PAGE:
Dáil debates

Thursday, 3 June 2021

Traveller Accommodation: Statements

 

3:25 pm

Photo of Thomas GouldThomas Gould (Cork North Central, Sinn Fein)

Last week, the Ombudsman for Children published a scathing 72-page report into the conditions in which children are living at the Spring Lane site in the heart of my constituency. It is a site with which I am familiar and I have tried to do a lot of work on this issue in the past. Spring Lane was originally opened in 1989 as a ten-bay halting site but it was overcrowded from day one as 16 families originally moved in there. This goes to the heart of Cork City Council’s mismanagement of the site from the very beginning, as it allowed it to expand rapidly to the point that there are now 38 families with 66 children living there. Around 140 people share toilet and washing facilities designed for 40. Eoin English published a detailed article in the Irish Examinerthis week on the various actions and reports that have been undertaken on Spring Lane. I commend the work of people like him and journalists in The Echo, who alongside the Traveller Visibility Group in Cork have highlighted the issues on this site time and again over the last number of years.

This issue not only affects the residents of the site but the mismanagement of the Spring Lane site affects the entire community and people right across Ballyvolane. In 2011, Cork City Council recognised that something needed to be done. Instead of working with Traveller representative groups, residents of the site and the local community, it brought forward a proposal to expand the site into Ellis’ Yard. This was opposed by everyone, including the local community, Traveller representative organisations and the Travellers living on the site. It would have led to increased segregation and would not have resolved the structural issues with the site. An engineering report in 2012 found that drainage issues led to the formation of a large lagoon made up of water, raw sewage and human excrement that could be seen clearly at the edges. The report stated that this not only posed a risk to residents' well-being and health but was hazardous as people could drown in it. In 2013, an extensive independent review was published with a comprehensive roadmap for improvement which would have seen the site closed by now. However, that report has lain idle since its publication. In 2014, Joe Horan published 21 recommendations to improve the site. Ultimately this too led to few improvements, with Louise Harrington from the Cork Traveller Women’s Network saying the report failed because of a lack of outcomes. The European Committee on Social Rights has also highlighted concerns over conditions on the site as a result of legal action taken by Pavee Point and local residents in conjunction with the Irish Human Rights and Equality Commission, IHREC.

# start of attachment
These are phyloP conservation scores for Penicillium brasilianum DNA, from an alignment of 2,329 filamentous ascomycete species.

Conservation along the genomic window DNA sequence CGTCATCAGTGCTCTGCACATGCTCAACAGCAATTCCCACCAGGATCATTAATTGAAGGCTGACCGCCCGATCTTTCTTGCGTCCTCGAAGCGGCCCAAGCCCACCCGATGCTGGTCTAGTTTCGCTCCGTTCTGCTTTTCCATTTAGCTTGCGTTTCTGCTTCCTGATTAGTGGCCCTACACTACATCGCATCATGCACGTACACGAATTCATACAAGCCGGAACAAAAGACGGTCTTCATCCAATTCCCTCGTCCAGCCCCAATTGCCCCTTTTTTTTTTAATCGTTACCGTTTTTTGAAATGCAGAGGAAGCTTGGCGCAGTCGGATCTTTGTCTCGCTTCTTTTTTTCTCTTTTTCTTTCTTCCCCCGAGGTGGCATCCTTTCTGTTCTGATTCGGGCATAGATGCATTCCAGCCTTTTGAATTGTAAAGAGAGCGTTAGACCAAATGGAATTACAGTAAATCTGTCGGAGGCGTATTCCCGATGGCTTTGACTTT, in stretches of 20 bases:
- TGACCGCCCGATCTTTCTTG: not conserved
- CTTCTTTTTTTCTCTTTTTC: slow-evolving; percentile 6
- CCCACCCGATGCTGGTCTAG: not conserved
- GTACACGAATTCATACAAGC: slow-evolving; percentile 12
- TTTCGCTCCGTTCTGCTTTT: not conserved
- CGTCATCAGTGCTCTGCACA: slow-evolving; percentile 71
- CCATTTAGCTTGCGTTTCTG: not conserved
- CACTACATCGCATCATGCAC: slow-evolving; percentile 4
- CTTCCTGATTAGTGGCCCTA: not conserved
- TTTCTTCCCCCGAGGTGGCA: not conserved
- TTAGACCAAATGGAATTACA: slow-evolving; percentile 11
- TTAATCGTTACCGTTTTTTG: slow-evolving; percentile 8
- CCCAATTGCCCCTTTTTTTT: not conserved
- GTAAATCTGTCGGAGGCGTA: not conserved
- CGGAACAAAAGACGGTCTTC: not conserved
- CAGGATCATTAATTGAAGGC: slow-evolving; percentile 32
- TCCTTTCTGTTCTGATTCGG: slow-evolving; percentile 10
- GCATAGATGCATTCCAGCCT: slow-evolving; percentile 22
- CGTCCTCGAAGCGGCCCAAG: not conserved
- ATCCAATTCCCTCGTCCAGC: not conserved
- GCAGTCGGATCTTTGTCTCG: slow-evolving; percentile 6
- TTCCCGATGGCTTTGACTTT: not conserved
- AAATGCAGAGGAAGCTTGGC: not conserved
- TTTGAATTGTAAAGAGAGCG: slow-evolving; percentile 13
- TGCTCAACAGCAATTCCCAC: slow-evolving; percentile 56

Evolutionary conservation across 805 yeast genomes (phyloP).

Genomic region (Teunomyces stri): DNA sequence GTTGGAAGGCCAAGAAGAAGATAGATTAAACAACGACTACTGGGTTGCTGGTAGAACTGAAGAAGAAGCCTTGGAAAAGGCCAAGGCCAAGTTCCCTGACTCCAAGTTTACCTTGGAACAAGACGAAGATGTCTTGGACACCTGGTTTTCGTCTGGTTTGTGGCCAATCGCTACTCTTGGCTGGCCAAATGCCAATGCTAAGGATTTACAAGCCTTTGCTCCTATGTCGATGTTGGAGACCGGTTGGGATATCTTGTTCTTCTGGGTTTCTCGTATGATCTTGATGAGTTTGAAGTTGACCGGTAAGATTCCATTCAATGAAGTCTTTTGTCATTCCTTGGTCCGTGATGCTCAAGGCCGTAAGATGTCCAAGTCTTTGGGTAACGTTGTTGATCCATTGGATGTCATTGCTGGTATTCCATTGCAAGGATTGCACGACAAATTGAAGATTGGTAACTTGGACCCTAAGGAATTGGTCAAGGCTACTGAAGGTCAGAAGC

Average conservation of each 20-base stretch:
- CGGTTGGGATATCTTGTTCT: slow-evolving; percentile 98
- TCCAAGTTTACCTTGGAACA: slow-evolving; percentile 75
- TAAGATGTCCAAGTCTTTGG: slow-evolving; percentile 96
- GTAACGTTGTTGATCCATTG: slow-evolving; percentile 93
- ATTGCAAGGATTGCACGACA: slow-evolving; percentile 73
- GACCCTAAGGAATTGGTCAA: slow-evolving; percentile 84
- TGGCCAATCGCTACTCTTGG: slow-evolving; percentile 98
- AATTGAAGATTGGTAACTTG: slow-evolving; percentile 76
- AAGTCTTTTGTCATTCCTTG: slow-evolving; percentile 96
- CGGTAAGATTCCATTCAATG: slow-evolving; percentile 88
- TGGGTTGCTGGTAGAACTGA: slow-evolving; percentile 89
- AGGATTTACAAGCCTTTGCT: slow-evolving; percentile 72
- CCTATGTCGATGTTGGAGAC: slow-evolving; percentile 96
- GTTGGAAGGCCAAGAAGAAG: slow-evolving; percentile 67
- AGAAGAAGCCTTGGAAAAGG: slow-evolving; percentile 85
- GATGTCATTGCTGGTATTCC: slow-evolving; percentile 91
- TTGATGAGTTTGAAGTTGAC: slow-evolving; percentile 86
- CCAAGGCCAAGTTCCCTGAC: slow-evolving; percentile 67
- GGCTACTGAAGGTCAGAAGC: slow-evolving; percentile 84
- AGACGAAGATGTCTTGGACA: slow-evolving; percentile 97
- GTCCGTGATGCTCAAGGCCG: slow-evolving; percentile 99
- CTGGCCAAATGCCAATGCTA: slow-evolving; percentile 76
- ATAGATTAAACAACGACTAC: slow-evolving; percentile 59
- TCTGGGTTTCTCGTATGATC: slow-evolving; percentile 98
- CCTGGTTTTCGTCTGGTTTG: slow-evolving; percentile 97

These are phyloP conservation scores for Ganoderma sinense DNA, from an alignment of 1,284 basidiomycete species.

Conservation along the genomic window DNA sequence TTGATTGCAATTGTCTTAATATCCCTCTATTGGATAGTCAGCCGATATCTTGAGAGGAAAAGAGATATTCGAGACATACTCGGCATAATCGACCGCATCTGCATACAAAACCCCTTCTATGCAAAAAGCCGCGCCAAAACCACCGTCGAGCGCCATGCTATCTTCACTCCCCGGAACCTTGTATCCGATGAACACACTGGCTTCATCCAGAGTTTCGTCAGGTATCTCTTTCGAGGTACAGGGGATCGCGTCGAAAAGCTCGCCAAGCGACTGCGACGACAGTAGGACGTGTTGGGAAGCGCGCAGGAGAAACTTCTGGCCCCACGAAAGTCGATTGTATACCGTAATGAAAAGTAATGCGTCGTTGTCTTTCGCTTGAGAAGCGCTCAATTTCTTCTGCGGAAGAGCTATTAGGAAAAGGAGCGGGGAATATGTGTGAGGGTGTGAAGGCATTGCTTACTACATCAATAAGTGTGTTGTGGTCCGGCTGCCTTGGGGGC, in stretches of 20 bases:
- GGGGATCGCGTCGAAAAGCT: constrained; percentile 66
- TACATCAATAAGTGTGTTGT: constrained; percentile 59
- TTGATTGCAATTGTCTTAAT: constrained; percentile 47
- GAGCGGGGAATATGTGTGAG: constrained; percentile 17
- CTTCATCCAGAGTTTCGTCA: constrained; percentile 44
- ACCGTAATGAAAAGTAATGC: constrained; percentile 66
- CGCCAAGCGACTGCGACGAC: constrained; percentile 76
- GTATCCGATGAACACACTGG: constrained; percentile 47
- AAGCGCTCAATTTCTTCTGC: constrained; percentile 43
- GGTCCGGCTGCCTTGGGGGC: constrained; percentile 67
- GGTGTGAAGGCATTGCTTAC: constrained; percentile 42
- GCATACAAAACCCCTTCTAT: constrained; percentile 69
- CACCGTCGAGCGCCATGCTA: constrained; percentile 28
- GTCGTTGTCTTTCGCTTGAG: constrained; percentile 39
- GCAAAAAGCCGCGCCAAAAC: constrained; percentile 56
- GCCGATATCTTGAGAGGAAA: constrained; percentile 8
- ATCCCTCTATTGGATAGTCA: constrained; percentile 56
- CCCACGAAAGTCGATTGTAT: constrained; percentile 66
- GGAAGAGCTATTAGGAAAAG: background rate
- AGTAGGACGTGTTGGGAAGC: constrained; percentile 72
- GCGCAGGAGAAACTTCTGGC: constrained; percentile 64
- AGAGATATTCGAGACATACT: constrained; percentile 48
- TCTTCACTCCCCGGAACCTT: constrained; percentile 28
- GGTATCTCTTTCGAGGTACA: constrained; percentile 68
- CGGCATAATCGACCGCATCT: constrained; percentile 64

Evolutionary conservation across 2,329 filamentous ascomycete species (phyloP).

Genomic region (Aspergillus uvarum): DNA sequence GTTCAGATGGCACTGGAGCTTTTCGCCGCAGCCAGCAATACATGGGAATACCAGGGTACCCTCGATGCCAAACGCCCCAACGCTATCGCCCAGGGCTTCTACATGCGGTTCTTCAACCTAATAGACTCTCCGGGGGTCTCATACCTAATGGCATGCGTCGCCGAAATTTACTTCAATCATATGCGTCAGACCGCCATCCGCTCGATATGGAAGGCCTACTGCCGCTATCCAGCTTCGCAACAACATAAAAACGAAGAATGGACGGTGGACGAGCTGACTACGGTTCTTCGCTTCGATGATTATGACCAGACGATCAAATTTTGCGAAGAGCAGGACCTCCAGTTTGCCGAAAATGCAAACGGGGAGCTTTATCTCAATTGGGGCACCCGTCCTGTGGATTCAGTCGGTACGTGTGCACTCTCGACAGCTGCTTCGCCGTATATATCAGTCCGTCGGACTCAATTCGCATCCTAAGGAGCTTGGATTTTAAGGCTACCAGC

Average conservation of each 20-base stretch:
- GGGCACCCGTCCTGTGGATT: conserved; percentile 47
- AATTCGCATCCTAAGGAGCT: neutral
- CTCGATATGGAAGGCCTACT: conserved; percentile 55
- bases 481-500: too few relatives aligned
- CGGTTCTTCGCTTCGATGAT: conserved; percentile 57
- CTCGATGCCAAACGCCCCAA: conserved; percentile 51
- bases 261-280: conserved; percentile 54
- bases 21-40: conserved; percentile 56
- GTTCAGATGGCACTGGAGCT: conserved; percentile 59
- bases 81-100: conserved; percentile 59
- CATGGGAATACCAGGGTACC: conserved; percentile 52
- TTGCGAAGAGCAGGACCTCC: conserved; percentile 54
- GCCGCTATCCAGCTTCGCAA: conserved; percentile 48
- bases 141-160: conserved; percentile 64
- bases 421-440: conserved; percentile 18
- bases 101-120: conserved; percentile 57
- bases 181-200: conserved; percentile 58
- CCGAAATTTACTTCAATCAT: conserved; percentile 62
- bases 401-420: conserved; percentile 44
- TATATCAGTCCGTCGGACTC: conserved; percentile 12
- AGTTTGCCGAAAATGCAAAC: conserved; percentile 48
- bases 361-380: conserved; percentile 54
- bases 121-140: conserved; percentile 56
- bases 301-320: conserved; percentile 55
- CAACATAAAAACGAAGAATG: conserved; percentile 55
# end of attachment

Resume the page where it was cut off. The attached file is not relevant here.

Alongside these reports, residents on the site have worked to highlight the conditions in which they are living. The residents won the Traveller Pride community work award in 2016 for their campaigns on the site and for launching their own manifesto for improvement. It is clear that the residents of this site, and the wider local community, have been failed time and again. Instead of working to build relationships and reduce stigma, Cork City Council has left residents living in squalor by failing to maintain and manage the site correctly. This has led to increased tensions within the community and surrounding areas. It has also negatively impacted those living on the site and created divisions between residents and the wider community. The blame for this lies solely on those who have either worked against, or looked away from, efforts to make improvements. Children have described rats running up walls and being unable to make friends in school because they were always dirty due to the unkempt walkways and passageway on which they had to travel.

I spoke with Cork City Council’s chief executive on Monday and discussed the recommendations in the report with her. She has given a commitment to implement them. The Ombudsman for Children has also said he will follow up on these recommendations. There is much more I could say about this site and the failures but the one point I want to make is that every child in this State is equal and it is not acceptable for any child to live in these conditions.

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